This week, the U.S. State Department (State) released its annual country reports on human rights practices, and its section on Bahrain confirms the extent of the human rights crisis that has been occurring in the country. The opening few paragraphs read like a manual for repressive regimes on how to successfully undermine the most basic and internationally recognized human rights:
“The most serious human rights problems included citizens’ inability to change their government peacefully; arrest and detention of protesters on vague charges, in some cases leading to their torture in detention; and lack of due process in trials of political and human rights activists, medical personnel, teachers, and students, with some trials resulting in harsh sentences.
Other significant human rights problems included arbitrary deprivation of life; lack of consistent accountability for security officers accused of committing human rights violations; arrest of individuals on charges relating to freedom of expression; reported violations of privacy; and restrictions on civil liberties, including freedom of speech, press, assembly, association, and some religious practices.”
Though the United States publicly touts the Government of Bahrain’s efforts toward reform since mass protests gripped the country in 2011, State’s own report confirms that a majority of the most significant human rights abuses documented in the Bahrain Independent Commission of Inquiry continue with impunity to this day. The report rightly mentions the imprisonment of human rights defenders, such as Nabeel Rajab, who have been imprisoned solely as a result of their criticisms of the government, but State has done little to secure his release or others like him.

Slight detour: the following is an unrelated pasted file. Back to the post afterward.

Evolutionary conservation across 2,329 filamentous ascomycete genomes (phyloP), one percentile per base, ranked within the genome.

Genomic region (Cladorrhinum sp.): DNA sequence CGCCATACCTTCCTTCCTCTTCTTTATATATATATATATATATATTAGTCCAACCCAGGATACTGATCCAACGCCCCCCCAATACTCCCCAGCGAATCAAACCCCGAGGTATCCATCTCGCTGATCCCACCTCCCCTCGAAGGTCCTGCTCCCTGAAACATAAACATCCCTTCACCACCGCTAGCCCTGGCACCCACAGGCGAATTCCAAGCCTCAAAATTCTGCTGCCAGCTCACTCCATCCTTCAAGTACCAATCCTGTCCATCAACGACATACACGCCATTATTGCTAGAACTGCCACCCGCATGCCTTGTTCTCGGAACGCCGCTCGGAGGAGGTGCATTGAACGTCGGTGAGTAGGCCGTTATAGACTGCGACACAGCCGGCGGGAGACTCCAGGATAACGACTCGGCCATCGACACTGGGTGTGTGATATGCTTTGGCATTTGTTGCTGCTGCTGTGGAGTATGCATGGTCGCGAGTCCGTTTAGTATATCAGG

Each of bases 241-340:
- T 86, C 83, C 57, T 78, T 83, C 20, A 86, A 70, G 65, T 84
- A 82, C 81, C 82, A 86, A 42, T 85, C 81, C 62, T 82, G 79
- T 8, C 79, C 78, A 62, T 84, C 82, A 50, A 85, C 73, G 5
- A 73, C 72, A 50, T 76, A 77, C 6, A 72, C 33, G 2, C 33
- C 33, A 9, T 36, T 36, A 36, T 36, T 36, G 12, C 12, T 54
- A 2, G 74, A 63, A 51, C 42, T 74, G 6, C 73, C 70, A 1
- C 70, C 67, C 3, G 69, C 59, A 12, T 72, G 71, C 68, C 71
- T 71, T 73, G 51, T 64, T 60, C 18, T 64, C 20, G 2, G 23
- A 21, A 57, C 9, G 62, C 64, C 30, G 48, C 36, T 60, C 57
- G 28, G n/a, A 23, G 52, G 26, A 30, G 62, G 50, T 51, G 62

Politico Magazine recently listed Bahrain as America’s 8th “most awkward” ally in a laundry list of oppressive regimes, stating that “President Obama has spoken out against the abuses – but done little else, while continuing to sell arms to the wealthy Gulf country, some of which were used against demonstrators.” With such a wealth of information on the human rights crisis occurring in Bahrain, the State Department has no excuse for failing to place meaningful pressure on its ally to move toward reform. The U.S. can and must move from prioritizing its security and economic interests to prioritizing its values in Bahrain.
Congress should also move forward with a vote to confirm Tom Malinowski, who has been nominated to be Assistant Secretary for the Bureau of Democracy, Human Rights and Labor (DRL) at State. Malinowski has a strong record of pressing the Bahraini government to uphold its international human rights commitments, and filling this position will be critical to DRLs engagement with the government on these issues.
Diala Jadallah is the Director of Advocacy at ADHRB
الرجاء الضغط هنا لقراءة هذه الرسالة باللغة العربي